Animator Gitanjali Rao Talks About Her Debut Feature Film “Bombay Rose”

“Painted frame by frame, “Bombay Rose” is a collection of love stories that are never seen nor heard about.” – GR

A self-taught animator and filmmaker, Gitanjali Rao emerged into the international stage with her animated short “Printed Rainbow,” which premiered at Cannes Critics’ Week in 2006. The film went on to win 25 awards and was shortlisted for the Oscar in 2008. Her four independently produced animated shorts have screened at over 150 international film festivals and received more than 30 awards. Rao’s body of work includes animated commercials, graphic novels, and illustrated stories. She is also an award-winning stage and film actor. “Bombay Rose” is her feature directorial debut.

Describe the film in your own words.

Painted frame by frame, “Bombay Rose” is a collection of love stories that are never seen nor heard about. Love between two young people who never speak nor touch each other. Love between two women who can never declare it. Set in the streets of a megacity’s love for Bollywood, these stories are spun together through the point of view of a single red rose. 

GR

What drew you to this story?

I often traveled across Bombay as a student — and later when I was working — in buses, trains, autos, and taxis. Traffic congestion would ensure one spent hours and hours on these travels. In times before smart phones, one looked out of the windows to see life spilling out of the streets. Even today I feel Bombay is a city that, as a dweller, passes you by [as opposed to being a place you live in].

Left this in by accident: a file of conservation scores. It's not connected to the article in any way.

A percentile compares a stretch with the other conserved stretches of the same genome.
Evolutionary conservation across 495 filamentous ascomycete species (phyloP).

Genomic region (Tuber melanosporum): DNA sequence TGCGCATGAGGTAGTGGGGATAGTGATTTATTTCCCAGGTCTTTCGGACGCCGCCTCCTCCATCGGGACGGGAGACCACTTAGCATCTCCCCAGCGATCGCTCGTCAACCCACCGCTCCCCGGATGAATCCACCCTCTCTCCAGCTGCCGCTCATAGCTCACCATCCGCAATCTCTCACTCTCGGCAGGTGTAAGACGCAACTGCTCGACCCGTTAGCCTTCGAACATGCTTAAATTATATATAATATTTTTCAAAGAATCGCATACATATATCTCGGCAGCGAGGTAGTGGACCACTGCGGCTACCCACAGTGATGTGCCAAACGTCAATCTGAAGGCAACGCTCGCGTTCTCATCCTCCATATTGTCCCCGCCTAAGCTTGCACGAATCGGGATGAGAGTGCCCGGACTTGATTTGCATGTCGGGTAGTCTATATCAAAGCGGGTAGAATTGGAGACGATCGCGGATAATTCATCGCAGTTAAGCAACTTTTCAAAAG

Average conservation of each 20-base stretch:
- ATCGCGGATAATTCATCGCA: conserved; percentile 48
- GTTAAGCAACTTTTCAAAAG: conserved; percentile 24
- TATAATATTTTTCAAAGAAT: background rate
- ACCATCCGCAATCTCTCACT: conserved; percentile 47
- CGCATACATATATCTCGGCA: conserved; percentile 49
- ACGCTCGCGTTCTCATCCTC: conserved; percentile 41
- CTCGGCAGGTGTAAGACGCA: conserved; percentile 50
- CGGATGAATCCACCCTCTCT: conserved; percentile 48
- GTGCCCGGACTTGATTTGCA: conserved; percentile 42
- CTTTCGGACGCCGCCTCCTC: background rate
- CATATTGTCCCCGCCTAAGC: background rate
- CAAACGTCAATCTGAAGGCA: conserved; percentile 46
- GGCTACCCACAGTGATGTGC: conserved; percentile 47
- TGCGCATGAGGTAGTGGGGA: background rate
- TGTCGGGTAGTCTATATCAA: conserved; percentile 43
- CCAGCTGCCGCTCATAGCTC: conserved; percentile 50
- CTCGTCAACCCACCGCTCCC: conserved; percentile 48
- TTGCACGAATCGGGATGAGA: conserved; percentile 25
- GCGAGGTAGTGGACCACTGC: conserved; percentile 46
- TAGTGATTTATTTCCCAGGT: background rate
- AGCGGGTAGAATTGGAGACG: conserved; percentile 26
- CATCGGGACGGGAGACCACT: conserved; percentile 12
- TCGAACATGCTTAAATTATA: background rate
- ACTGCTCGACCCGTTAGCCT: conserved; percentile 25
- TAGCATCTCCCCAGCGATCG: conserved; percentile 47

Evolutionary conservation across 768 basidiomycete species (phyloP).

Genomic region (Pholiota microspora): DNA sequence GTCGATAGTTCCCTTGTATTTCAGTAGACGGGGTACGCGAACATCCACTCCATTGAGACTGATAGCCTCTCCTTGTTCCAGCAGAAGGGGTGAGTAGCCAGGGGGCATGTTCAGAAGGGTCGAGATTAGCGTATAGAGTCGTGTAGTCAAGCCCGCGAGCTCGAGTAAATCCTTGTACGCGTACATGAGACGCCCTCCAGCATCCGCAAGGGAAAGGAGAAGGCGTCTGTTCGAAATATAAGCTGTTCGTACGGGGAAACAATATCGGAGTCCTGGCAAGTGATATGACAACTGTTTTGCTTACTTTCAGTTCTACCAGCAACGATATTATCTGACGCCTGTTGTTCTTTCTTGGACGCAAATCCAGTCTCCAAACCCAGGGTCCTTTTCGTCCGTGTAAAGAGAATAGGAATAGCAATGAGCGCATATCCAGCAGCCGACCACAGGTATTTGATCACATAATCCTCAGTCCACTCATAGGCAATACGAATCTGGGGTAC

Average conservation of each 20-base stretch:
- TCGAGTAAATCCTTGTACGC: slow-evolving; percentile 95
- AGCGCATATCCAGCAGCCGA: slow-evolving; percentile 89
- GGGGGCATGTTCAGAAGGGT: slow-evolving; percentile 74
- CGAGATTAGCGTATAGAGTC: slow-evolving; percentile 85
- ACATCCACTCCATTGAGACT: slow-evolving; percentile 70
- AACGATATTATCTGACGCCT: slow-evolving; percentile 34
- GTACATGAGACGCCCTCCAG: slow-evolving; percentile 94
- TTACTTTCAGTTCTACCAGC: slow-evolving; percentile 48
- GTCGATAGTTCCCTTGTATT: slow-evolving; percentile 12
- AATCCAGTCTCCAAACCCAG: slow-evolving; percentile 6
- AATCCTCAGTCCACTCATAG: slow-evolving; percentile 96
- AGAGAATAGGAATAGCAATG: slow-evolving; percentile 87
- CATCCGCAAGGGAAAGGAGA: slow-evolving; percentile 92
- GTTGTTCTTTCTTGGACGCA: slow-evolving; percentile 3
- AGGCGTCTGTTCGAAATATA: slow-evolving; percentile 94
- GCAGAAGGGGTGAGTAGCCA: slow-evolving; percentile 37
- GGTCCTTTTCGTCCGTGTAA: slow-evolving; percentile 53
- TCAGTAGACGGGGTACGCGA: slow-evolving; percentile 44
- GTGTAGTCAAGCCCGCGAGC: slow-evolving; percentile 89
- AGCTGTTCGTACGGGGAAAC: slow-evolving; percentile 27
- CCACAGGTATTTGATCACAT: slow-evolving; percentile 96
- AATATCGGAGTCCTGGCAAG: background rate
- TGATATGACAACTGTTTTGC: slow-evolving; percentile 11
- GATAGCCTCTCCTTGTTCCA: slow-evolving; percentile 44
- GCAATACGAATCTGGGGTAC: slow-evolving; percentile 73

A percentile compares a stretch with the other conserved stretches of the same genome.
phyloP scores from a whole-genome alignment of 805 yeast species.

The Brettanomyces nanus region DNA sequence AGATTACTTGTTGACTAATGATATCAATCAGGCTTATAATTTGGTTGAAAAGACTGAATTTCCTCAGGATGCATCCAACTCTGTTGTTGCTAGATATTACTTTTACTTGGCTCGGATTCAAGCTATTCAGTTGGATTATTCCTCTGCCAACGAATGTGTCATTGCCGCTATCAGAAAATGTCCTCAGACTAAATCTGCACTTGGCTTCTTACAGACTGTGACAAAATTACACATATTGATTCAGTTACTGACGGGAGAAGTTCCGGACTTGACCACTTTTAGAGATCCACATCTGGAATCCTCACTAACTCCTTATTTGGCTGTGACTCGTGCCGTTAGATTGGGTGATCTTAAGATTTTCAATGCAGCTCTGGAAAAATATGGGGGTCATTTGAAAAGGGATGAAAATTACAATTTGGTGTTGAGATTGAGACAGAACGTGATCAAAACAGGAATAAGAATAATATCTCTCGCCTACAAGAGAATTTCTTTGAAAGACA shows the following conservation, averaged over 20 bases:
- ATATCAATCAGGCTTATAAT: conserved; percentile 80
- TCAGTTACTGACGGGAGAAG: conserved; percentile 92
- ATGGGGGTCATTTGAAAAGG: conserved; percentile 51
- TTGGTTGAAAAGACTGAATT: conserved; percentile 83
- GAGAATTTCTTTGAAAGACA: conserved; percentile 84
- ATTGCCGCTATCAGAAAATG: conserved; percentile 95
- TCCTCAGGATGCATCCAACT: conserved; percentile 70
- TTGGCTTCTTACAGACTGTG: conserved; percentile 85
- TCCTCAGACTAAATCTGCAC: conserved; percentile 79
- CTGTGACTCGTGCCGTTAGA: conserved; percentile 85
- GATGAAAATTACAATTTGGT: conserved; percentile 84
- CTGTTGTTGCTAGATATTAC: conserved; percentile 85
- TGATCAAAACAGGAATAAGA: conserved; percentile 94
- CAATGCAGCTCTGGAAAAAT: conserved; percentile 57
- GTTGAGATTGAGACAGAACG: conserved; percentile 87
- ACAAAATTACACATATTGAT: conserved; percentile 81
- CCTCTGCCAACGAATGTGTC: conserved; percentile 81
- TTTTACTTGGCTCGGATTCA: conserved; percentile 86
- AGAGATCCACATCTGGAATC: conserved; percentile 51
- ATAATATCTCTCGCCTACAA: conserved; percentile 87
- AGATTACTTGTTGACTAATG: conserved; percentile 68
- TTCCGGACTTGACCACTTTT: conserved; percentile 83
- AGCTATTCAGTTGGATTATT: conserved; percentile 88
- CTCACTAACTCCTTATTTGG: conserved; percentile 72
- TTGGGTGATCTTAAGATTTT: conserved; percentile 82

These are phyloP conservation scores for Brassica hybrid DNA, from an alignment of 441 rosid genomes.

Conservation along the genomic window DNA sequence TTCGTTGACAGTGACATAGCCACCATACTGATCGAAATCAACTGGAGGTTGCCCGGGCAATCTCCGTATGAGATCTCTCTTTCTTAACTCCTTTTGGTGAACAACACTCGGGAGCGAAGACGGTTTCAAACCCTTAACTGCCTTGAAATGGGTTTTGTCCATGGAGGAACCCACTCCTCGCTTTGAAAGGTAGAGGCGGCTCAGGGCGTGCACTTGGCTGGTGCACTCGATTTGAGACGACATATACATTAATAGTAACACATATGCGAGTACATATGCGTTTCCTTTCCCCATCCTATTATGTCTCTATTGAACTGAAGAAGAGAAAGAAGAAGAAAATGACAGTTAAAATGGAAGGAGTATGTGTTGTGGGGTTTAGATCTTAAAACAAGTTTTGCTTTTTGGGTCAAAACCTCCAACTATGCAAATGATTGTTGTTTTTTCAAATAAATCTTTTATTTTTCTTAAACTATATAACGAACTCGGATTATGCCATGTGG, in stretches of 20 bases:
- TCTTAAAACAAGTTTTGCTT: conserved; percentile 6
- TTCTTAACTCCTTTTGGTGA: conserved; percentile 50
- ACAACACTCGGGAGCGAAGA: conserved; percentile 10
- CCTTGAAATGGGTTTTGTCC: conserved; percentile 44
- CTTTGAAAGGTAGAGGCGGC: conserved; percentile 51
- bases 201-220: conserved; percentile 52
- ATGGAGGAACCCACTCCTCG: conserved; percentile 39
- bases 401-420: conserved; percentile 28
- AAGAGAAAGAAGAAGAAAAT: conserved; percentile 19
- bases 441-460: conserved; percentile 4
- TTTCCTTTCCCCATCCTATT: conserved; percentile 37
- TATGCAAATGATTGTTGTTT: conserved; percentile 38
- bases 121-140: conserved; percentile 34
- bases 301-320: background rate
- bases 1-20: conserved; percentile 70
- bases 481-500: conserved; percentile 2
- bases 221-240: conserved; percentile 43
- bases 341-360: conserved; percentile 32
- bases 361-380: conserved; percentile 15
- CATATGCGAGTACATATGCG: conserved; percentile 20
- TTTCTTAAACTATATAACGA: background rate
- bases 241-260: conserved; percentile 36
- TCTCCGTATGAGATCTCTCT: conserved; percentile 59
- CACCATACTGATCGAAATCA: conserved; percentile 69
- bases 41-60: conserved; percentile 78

I would see young girls and boys selling flowers and flirting and wonder how they express their love coming from different states, speaking different languages, with only the Bollywood as their reference to express love.

Somewhere in these travels within Bombay and outside in the rest of India, I found the story of my protagonists, Kamala and Salim. In a city which they literally build, clean, and construct, they have no citizenship and are vulnerable to the dangers of poverty and exclusion, yet they cannot leave or go back. Their life and their spirit of survival drew me to their stories. 

What do you want people to think about when they are leaving the theater?

That love — not violence, not discrimination, not exclusion, not obsession — is the way for us to be happy. To live and let love. 

Still from GR’s film

What was the biggest challenge in making the film?

“Bombay Rose” is an animated film that’s totally painted, frame by frame. More than the painstaking execution of the film, it is the premise of an animated film which does not fit into the conventional “made for children with star voices” formula that was the biggest challenge in making the film and continues to be, in selling the film. 

How did you get your film funded? Share some insights into how you got the film made.

It was a long and arduous task coming from a country that does not fund its cinema at all. My efforts to raise the funds started in 2013 with the story of the film. French producer Les Films d’ici  had shown interest, but I needed to find the Indian partners to make the co-production deal work.

That took a good four years, during which I decided to make one story of the film into a 19-minute short film, “TrueLoveStory,” which premiered at Cannes’ Critics’ Week. That garnered more interest in the feature and I developed the script through the Cannes Next Step Lab and the NFDC Film Bazaar Lab.